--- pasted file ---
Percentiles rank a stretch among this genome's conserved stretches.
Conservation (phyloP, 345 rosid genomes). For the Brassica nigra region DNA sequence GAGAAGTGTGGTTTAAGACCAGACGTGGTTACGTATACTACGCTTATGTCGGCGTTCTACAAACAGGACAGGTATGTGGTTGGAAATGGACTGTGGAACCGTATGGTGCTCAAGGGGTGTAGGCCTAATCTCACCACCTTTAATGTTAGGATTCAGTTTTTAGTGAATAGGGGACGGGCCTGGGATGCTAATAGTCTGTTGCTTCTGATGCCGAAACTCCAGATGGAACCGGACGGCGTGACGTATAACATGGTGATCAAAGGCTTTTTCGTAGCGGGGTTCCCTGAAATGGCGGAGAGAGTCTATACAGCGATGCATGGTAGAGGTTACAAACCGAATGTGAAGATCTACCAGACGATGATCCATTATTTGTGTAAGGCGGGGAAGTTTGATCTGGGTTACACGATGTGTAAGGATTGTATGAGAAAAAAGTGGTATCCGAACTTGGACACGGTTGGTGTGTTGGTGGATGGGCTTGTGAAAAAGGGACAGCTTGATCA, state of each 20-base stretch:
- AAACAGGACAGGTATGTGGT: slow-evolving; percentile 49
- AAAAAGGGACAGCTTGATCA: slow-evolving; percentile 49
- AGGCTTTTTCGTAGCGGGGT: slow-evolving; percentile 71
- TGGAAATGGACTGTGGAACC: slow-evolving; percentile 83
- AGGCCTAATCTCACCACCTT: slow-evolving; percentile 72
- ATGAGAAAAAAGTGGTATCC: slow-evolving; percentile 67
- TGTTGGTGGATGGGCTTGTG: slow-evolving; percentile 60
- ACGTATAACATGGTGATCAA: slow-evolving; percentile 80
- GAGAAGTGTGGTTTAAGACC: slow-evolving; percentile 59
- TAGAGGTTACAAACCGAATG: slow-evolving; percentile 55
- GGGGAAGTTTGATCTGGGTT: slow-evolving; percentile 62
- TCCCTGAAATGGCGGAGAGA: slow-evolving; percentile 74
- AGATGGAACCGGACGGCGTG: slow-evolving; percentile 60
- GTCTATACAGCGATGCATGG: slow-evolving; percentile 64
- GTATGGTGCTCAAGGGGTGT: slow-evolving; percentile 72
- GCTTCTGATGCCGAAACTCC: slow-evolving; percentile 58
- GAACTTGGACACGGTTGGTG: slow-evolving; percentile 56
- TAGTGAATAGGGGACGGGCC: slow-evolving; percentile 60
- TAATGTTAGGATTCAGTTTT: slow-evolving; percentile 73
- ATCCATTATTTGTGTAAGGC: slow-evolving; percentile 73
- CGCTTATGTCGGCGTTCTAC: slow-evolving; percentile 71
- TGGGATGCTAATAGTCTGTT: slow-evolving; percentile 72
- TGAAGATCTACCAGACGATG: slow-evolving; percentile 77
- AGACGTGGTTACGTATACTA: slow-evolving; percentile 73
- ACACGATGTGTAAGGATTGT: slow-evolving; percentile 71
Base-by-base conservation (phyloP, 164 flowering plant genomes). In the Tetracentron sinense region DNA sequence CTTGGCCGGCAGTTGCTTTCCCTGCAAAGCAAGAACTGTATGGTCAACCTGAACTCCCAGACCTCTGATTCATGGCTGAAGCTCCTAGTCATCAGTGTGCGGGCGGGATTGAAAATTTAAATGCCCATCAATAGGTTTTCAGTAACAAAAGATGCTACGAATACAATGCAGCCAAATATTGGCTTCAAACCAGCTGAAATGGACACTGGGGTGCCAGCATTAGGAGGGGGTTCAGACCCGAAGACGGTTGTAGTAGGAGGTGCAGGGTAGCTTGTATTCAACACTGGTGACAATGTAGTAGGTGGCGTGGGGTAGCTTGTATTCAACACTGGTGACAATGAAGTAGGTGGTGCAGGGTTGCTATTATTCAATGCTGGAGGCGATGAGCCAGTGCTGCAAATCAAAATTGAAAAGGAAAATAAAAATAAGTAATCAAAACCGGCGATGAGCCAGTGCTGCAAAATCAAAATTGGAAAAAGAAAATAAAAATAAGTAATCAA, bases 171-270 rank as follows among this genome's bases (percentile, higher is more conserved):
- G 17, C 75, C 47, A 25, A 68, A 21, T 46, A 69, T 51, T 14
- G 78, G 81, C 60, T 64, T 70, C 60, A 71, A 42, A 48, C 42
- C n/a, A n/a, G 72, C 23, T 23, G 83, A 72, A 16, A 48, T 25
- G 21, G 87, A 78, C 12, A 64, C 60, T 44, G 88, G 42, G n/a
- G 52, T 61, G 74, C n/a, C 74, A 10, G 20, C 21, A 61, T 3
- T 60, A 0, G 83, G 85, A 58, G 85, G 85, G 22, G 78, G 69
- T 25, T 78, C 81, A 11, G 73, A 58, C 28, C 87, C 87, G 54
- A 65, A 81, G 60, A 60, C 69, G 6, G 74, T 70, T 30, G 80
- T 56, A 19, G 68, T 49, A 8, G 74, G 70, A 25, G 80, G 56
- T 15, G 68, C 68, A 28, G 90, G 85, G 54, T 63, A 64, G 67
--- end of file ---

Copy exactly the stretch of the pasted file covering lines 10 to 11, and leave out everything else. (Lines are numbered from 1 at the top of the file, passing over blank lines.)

- ACGTATAACATGGTGATCAA: slow-evolving; percentile 80
- GAGAAGTGTGGTTTAAGACC: slow-evolving; percentile 59